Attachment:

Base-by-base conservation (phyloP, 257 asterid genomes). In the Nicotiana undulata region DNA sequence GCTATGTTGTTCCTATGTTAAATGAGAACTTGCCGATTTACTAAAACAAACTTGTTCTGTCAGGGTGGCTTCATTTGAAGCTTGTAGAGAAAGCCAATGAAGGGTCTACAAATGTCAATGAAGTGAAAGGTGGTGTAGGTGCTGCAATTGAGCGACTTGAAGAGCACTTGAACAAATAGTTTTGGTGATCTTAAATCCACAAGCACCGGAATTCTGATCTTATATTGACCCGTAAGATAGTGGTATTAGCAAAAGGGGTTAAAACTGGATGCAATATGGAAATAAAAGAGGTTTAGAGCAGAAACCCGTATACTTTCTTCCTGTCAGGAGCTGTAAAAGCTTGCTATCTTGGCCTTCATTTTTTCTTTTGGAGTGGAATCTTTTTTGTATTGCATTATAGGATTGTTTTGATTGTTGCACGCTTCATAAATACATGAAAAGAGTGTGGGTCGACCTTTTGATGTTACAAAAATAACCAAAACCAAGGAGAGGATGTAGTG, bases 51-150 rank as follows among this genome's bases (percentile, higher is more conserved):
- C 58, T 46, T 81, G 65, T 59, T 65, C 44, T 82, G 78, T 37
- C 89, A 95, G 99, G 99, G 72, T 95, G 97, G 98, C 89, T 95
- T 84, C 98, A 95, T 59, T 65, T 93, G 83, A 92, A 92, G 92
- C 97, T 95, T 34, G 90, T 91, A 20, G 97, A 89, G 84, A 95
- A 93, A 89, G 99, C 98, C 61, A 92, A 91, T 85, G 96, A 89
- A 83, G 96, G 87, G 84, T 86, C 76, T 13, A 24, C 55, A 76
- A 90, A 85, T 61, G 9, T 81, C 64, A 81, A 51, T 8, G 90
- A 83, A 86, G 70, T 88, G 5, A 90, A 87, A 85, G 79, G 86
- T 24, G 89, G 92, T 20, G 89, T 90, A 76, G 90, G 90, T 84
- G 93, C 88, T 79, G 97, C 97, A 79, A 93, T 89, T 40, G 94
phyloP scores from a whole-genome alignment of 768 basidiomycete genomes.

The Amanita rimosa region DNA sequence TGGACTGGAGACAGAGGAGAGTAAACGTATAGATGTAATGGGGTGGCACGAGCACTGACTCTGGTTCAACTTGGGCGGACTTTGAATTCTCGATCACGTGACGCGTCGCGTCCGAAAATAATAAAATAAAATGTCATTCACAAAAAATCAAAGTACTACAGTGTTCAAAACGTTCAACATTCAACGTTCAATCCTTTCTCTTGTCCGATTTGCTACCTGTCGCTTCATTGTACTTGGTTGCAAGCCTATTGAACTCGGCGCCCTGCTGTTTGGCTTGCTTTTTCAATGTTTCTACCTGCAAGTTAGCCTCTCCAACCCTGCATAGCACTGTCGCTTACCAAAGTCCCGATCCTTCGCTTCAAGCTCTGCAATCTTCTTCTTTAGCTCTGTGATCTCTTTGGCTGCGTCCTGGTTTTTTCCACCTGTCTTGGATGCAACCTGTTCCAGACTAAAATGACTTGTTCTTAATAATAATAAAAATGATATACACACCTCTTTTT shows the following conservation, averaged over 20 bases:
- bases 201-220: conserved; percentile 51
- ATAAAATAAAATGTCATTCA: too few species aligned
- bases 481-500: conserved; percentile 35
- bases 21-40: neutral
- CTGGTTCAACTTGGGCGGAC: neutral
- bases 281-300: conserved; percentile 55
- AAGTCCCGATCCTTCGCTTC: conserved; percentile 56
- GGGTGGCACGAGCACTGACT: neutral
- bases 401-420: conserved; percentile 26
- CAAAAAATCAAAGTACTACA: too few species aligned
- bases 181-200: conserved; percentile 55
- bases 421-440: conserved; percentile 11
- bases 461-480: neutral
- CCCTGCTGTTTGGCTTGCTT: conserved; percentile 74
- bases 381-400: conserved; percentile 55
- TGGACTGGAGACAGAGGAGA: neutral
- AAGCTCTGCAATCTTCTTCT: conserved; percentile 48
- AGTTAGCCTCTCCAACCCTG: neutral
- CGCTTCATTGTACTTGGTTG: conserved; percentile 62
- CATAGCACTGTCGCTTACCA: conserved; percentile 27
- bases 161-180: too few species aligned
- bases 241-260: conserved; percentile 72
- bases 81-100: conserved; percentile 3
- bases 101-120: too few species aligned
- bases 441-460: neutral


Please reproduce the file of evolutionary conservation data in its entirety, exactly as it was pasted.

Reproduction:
Base-by-base conservation (phyloP, 257 asterid genomes). In the Nicotiana undulata region DNA sequence GCTATGTTGTTCCTATGTTAAATGAGAACTTGCCGATTTACTAAAACAAACTTGTTCTGTCAGGGTGGCTTCATTTGAAGCTTGTAGAGAAAGCCAATGAAGGGTCTACAAATGTCAATGAAGTGAAAGGTGGTGTAGGTGCTGCAATTGAGCGACTTGAAGAGCACTTGAACAAATAGTTTTGGTGATCTTAAATCCACAAGCACCGGAATTCTGATCTTATATTGACCCGTAAGATAGTGGTATTAGCAAAAGGGGTTAAAACTGGATGCAATATGGAAATAAAAGAGGTTTAGAGCAGAAACCCGTATACTTTCTTCCTGTCAGGAGCTGTAAAAGCTTGCTATCTTGGCCTTCATTTTTTCTTTTGGAGTGGAATCTTTTTTGTATTGCATTATAGGATTGTTTTGATTGTTGCACGCTTCATAAATACATGAAAAGAGTGTGGGTCGACCTTTTGATGTTACAAAAATAACCAAAACCAAGGAGAGGATGTAGTG, bases 51-150 rank as follows among this genome's bases (percentile, higher is more conserved):
- C 58, T 46, T 81, G 65, T 59, T 65, C 44, T 82, G 78, T 37
- C 89, A 95, G 99, G 99, G 72, T 95, G 97, G 98, C 89, T 95
- T 84, C 98, A 95, T 59, T 65, T 93, G 83, A 92, A 92, G 92
- C 97, T 95, T 34, G 90, T 91, A 20, G 97, A 89, G 84, A 95
- A 93, A 89, G 99, C 98, C 61, A 92, A 91, T 85, G 96, A 89
- A 83, G 96, G 87, G 84, T 86, C 76, T 13, A 24, C 55, A 76
- A 90, A 85, T 61, G 9, T 81, C 64, A 81, A 51, T 8, G 90
- A 83, A 86, G 70, T 88, G 5, A 90, A 87, A 85, G 79, G 86
- T 24, G 89, G 92, T 20, G 89, T 90, A 76, G 90, G 90, T 84
- G 93, C 88, T 79, G 97, C 97, A 79, A 93, T 89, T 40, G 94
phyloP scores from a whole-genome alignment of 768 basidiomycete genomes.

The Amanita rimosa region DNA sequence TGGACTGGAGACAGAGGAGAGTAAACGTATAGATGTAATGGGGTGGCACGAGCACTGACTCTGGTTCAACTTGGGCGGACTTTGAATTCTCGATCACGTGACGCGTCGCGTCCGAAAATAATAAAATAAAATGTCATTCACAAAAAATCAAAGTACTACAGTGTTCAAAACGTTCAACATTCAACGTTCAATCCTTTCTCTTGTCCGATTTGCTACCTGTCGCTTCATTGTACTTGGTTGCAAGCCTATTGAACTCGGCGCCCTGCTGTTTGGCTTGCTTTTTCAATGTTTCTACCTGCAAGTTAGCCTCTCCAACCCTGCATAGCACTGTCGCTTACCAAAGTCCCGATCCTTCGCTTCAAGCTCTGCAATCTTCTTCTTTAGCTCTGTGATCTCTTTGGCTGCGTCCTGGTTTTTTCCACCTGTCTTGGATGCAACCTGTTCCAGACTAAAATGACTTGTTCTTAATAATAATAAAAATGATATACACACCTCTTTTT shows the following conservation, averaged over 20 bases:
- bases 201-220: conserved; percentile 51
- ATAAAATAAAATGTCATTCA: too few species aligned
- bases 481-500: conserved; percentile 35
- bases 21-40: neutral
- CTGGTTCAACTTGGGCGGAC: neutral
- bases 281-300: conserved; percentile 55
- AAGTCCCGATCCTTCGCTTC: conserved; percentile 56
- GGGTGGCACGAGCACTGACT: neutral
- bases 401-420: conserved; percentile 26
- CAAAAAATCAAAGTACTACA: too few species aligned
- bases 181-200: conserved; percentile 55
- bases 421-440: conserved; percentile 11
- bases 461-480: neutral
- CCCTGCTGTTTGGCTTGCTT: conserved; percentile 74
- bases 381-400: conserved; percentile 55
- TGGACTGGAGACAGAGGAGA: neutral
- AAGCTCTGCAATCTTCTTCT: conserved; percentile 48
- AGTTAGCCTCTCCAACCCTG: neutral
- CGCTTCATTGTACTTGGTTG: conserved; percentile 62
- CATAGCACTGTCGCTTACCA: conserved; percentile 27
- bases 161-180: too few species aligned
- bases 241-260: conserved; percentile 72
- bases 81-100: conserved; percentile 3
- bases 101-120: too few species aligned
- bases 441-460: neutral